Arbitration, like clock synchronization, is required only if more than one master is used in the system. A master may start transmission only if the bus is free. A DLN adapter and one or more other masters may generate a START condition within the minimum hold time, which results in a valid START condition on the bus. Arbitration is then required to determine which master will complete its transmission.
Arbitration proceeds bit by bit. During every bit, while SCL is HIGH, each master checks to see if the SDA level matches what it has sent. If at least one master outputs LOW, the SDA line will have the LOW level. If a master changes the state of the SDA line to HIGH, but the line stays in LOW, then this indicates that this master lost arbitration and it needs to back off.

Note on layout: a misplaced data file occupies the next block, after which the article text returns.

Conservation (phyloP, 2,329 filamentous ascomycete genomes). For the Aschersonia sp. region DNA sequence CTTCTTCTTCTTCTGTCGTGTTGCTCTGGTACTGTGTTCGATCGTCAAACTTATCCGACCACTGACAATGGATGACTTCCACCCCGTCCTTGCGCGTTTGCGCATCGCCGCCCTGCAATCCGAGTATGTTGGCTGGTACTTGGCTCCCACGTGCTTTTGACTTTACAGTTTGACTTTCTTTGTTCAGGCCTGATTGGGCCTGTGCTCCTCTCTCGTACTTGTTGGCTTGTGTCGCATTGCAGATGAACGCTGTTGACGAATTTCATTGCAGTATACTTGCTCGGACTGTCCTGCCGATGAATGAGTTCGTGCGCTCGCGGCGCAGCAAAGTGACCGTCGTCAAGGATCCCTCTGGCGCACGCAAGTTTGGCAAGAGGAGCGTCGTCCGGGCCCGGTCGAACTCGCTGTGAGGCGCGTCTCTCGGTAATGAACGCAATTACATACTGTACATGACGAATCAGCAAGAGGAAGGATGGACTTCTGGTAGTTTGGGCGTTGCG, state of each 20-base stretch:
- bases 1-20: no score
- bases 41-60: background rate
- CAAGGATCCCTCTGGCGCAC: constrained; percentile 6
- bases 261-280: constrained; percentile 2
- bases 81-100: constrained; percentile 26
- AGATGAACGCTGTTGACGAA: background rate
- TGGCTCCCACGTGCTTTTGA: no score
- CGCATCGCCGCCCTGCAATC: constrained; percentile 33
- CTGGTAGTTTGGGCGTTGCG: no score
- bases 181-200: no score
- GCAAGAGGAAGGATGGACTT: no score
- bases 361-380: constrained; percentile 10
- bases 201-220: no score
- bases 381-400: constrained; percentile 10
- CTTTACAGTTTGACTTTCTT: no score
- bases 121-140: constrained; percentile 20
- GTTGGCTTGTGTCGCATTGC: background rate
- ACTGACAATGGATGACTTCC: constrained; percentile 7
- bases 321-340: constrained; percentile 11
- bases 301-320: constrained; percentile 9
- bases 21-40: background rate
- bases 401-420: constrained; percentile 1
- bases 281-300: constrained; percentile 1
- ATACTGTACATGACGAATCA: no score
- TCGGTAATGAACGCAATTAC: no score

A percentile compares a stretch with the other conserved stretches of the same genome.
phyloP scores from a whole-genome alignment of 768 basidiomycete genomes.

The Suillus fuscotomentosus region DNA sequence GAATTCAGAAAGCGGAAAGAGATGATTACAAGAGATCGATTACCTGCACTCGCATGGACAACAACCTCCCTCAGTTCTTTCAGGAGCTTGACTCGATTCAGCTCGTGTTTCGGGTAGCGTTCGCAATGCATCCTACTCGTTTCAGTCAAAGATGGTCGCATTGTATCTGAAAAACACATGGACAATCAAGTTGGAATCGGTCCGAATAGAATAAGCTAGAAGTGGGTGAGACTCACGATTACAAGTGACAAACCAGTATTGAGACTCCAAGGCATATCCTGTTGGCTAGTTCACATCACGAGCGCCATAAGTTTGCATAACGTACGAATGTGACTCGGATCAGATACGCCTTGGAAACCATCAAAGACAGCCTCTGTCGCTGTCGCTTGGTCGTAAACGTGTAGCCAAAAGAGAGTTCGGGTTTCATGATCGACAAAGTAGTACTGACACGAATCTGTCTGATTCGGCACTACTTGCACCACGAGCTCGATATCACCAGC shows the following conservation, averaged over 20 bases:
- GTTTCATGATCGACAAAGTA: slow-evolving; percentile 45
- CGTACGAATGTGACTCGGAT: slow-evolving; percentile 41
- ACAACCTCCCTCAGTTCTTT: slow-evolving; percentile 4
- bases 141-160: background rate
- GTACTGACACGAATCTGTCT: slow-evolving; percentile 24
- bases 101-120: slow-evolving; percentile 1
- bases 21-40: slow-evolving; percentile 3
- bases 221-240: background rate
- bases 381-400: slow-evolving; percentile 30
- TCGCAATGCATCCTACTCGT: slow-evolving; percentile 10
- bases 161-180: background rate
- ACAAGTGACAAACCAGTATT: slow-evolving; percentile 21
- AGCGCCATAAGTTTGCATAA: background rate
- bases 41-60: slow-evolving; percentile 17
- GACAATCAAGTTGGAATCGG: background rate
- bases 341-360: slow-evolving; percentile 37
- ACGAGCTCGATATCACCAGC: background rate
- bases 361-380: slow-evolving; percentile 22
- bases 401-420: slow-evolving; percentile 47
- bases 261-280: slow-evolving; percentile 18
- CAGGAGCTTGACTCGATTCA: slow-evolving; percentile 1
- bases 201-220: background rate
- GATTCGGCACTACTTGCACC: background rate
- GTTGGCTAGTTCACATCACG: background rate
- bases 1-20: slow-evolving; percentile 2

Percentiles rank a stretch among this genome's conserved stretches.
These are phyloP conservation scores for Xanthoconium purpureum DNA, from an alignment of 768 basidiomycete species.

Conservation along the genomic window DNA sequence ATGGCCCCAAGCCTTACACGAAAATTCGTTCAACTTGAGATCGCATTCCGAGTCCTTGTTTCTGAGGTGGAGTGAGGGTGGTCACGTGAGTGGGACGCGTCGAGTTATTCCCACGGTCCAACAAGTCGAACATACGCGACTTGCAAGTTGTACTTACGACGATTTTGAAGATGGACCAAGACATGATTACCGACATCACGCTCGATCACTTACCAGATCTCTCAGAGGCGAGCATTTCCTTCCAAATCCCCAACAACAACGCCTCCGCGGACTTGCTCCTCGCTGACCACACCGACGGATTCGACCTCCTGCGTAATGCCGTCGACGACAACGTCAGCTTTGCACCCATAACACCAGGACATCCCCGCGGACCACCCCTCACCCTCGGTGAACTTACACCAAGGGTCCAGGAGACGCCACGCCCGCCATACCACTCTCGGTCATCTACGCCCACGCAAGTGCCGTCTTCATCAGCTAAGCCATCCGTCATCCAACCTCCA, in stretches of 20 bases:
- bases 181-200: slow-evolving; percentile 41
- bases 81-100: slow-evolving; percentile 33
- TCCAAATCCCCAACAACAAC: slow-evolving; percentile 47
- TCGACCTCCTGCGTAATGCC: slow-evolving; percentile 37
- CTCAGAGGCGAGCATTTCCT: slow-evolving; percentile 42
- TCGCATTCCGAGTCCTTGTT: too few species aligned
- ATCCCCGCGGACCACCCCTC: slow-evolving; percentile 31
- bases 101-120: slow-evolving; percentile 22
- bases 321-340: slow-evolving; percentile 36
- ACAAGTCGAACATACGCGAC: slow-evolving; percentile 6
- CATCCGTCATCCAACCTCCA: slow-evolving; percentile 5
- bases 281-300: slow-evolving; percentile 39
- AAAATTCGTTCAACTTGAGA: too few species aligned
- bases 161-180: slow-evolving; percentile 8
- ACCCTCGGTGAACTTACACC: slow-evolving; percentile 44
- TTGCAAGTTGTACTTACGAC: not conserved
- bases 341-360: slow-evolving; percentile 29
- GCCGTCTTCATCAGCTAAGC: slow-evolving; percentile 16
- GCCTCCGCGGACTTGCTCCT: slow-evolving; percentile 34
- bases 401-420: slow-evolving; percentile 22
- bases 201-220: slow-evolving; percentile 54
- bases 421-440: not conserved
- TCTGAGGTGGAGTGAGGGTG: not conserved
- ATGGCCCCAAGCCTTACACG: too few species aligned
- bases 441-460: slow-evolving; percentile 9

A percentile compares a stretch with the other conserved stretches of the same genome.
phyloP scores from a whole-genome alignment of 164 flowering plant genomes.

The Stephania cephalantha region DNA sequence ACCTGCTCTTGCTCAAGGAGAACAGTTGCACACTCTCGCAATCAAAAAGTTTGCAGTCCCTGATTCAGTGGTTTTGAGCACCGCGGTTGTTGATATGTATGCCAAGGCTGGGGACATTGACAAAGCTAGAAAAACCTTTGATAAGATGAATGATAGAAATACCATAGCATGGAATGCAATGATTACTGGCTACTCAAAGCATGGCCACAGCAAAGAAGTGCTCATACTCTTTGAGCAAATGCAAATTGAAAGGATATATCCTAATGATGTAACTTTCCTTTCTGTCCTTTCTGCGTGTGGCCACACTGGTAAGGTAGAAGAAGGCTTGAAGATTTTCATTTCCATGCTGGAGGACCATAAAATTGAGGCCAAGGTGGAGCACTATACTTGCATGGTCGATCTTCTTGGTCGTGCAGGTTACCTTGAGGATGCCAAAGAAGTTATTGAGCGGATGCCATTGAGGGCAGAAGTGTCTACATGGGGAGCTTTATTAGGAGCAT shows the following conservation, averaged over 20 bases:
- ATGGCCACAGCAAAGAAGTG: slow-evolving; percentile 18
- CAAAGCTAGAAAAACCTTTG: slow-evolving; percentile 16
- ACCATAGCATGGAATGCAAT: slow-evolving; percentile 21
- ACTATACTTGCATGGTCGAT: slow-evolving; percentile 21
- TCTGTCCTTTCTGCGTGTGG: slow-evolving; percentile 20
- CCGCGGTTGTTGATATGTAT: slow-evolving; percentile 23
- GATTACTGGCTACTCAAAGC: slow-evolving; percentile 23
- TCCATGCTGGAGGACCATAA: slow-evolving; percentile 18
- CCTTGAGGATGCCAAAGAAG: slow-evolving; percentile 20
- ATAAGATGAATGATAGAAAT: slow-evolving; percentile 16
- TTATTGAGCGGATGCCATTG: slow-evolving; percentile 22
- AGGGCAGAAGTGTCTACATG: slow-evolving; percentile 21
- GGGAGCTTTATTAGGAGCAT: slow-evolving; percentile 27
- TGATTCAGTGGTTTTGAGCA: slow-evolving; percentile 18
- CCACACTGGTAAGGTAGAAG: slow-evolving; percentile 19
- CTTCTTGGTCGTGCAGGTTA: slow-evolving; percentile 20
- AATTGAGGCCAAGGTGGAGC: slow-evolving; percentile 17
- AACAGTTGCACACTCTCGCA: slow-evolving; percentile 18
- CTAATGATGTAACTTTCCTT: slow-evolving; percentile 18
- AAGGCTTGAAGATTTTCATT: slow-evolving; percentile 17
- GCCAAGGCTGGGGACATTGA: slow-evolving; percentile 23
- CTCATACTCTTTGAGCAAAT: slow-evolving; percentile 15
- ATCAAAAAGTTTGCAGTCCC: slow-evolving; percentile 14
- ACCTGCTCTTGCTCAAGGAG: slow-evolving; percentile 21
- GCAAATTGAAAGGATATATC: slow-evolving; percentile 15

The arbitration process may take many bits. More than one masters can even complete an entire transaction without error if their transmissions are identical.
A master that loses the arbitration can generate clock pulses until the end of the byte in which it loses the arbitration and can restart its transaction when the bus is free.
If a master can act as a slave and it loses arbitration during the addressing stage, it must switch immediately to its slave mode because the winning master may try to address it.
The following figure shows the arbitration procedure for the DLN adapter and the Master2 device. The moment when there is a difference between the DATA1 level and the actual level on the SDA line, the DLN adapter switches off the DATA1 output.